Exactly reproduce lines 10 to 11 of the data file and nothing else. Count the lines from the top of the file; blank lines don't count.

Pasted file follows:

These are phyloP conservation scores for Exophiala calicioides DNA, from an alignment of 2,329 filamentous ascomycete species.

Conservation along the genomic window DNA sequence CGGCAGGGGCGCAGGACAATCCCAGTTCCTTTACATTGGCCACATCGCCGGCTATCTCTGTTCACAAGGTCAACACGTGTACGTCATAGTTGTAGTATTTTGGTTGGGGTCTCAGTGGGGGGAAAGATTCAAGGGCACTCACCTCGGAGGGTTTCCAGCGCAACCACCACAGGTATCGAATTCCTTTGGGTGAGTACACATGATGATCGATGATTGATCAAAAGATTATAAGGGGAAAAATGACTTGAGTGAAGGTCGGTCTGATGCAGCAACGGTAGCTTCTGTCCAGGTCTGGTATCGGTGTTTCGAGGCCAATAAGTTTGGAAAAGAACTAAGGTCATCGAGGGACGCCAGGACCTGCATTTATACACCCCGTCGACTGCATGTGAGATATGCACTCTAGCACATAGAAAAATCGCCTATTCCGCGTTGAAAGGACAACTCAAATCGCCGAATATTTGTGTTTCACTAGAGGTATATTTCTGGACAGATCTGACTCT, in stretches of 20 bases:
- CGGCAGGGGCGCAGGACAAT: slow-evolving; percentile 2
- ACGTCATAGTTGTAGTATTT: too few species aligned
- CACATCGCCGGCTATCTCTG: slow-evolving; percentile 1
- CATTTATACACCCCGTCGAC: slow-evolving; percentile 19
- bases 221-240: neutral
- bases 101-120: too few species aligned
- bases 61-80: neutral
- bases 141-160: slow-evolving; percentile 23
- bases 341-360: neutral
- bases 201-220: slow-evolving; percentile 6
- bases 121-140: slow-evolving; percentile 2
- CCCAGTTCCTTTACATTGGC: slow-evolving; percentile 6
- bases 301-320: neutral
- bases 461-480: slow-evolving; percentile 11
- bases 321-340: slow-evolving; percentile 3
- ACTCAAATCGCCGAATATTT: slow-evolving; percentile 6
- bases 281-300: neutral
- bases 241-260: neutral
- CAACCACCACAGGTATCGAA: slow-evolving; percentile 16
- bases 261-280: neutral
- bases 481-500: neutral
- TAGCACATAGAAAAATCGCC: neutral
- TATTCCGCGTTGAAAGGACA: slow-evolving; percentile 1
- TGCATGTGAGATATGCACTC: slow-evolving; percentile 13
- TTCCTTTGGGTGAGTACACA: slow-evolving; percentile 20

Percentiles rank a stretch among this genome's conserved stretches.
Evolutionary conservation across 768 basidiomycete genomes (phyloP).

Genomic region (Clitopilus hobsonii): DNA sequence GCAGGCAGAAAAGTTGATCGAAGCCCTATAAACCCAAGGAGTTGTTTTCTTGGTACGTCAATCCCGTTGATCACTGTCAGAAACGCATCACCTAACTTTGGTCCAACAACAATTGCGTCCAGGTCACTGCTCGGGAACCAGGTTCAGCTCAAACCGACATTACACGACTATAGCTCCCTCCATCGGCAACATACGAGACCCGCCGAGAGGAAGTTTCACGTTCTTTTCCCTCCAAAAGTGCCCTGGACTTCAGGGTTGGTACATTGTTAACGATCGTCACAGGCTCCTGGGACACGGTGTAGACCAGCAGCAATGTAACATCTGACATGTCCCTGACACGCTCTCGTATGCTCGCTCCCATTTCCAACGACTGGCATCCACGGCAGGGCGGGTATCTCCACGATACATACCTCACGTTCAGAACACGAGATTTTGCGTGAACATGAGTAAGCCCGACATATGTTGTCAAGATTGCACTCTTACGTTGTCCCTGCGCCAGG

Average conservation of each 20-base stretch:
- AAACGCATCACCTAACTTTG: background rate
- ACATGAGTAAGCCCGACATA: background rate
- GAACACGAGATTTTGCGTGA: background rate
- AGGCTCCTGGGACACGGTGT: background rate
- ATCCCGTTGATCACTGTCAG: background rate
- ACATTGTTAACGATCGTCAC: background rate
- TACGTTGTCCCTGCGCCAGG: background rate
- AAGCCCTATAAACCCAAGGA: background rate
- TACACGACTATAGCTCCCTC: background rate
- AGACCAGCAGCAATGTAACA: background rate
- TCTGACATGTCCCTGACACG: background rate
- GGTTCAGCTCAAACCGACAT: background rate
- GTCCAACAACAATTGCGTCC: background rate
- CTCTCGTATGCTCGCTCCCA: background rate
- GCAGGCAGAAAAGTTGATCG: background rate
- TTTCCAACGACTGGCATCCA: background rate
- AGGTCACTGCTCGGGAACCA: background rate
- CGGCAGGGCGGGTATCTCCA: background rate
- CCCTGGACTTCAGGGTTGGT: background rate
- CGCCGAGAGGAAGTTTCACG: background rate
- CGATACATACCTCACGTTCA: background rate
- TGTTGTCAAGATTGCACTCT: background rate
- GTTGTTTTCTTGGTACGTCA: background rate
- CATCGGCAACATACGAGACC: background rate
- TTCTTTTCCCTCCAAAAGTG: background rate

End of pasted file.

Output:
- bases 141-160: slow-evolving; percentile 23
- bases 341-360: neutral